The question as to where historical artifacts really belong has always been an appealing topic for public debate. After political turmoil, wars, occupations etc some early era entrepreneurs seized opportunities and transferred – under questionable circumstances – historical pieces of significant value. One such example is the Parthenon Sculptures which have been exhibited at the British museum for roughly 200 years after being sold by Lord Elgin. Media coverage on this critical cultural issue is increasing in prominent journals (Washington Post, The New Yorker, The New York Times).
We all acknowledge that the British Museum has taken exceptional care of the Marbles and has enabled millions of visitors to enjoy their view, and thousands of academics to research and explore them. In this article we make reference to the two sides of the debate about the ‘righteous’ location for the exhibit of the Marbles. According to the Greek side, the modern Acropolis Museum was built in 2003 with a state of the art architecture and design, to house every artifact found on the rock and on the surrounding slopes. As air pollution and acid rain have damaged the marble, the last remaining slabs from the western section of the Parthenon frieze were removed from the monument in 1993, for fear of further damage and have now been transported to the New Acropolis Museum. The Greek argument claims that safekeeping of the marbles is ensured at the new museum, and that presenting the totality of the marbles in the same way as they were in the Parthenon is not only ethically imperative but also invaluable. The museum’s facilities have been equipped with leading edge technology for the protection, presentation and preservation of exhibits.
On the other hand the British Museum’s position is that the museum exists to tell the story of cultural achievement throughout the world from the dawn of human history over 2 million years ago, to the present day. In this context, the Parthenon marbles represent the culture of ancient Athens. Millions of visitors of the British Museum have the chance to gain an insight about ancient Greece’s influence on civilization. The display in the British Museum does not alter the view that the sculptures are part of everyone’s shared heritage and transcend cultural boundaries. Furthermore, plenty of temporary exhibitions take place internally to describe the history of the marbles.
The arguments from both sides and their respective public struggle will certainly go on over the next few years; no one can really predict the outcome of this cultural debate. An observation we would like to make however, is with regards to the communication and marketing of each side’s arguments. Very early on, when the debate started to grow in 2015, we were impressed by the British Museum’s readiness to communicate with the public. The Museum designed its marketing strategy and put it immediately to action. In this context, it published a pamphlet that every guest could access when he/she visited the Room with the Parthenon sculptures; in the flyer one could read about the museums’ point of view and learn more about the history of the sculptures, and explore further on the issue, through links to websites and literature that were provided. This was a clever act executed swiftly by the British Museum. Unfortunately the visitor at the Acropolis Museum did not find a similar flyer -explaining the Greek side of the story- at that time. Having said that, it seems that the Greek government has recently reflected upon its own strategic approach. An indication is the recent reference of EU’s position in the negotiations with Britain about their future relationship, whereby the EU seeks the “return or restitution of unlawfully removed cultural objects to their countries of origin”. As it happens, this reference was added at the request of Greece. Greece’s minister of culture also added last month that Athens would step up its campaign for the return of the Parthenon Marbles as Brexit diminishes Britain’s influence.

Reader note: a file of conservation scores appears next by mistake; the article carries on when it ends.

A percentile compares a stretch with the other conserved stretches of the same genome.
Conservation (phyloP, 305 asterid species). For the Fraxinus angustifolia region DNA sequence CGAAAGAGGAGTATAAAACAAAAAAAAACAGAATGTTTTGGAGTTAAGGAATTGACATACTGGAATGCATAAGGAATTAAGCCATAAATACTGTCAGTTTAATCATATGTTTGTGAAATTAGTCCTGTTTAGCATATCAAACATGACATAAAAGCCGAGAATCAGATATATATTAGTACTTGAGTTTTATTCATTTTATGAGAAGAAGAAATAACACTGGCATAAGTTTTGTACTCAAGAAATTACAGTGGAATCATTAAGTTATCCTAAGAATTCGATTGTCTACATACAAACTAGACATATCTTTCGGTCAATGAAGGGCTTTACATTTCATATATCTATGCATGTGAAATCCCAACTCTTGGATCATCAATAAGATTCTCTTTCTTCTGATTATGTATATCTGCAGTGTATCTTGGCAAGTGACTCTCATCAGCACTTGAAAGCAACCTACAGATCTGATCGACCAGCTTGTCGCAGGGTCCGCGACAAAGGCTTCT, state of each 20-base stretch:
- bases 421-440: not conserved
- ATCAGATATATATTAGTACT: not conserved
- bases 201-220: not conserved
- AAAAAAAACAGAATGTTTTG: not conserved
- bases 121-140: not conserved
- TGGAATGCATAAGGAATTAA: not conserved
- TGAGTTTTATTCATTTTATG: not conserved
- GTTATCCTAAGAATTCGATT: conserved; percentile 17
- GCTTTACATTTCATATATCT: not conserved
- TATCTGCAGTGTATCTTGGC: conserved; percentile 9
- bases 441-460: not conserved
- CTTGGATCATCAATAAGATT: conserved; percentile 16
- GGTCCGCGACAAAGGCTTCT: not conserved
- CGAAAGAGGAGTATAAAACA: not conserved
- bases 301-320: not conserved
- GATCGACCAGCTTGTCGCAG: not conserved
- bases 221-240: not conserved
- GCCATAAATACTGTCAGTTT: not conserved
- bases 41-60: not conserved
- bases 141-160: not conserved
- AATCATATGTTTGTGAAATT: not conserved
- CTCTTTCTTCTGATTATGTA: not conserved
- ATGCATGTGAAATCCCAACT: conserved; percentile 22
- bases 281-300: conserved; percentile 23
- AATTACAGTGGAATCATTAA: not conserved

So for now it’s a waiting game, but one thing is certain: marketing strategies should not be underestimated in this process.
This article was originally written for the Wide Strategy blog by Lyda Modiano and Serafeim Zormpas
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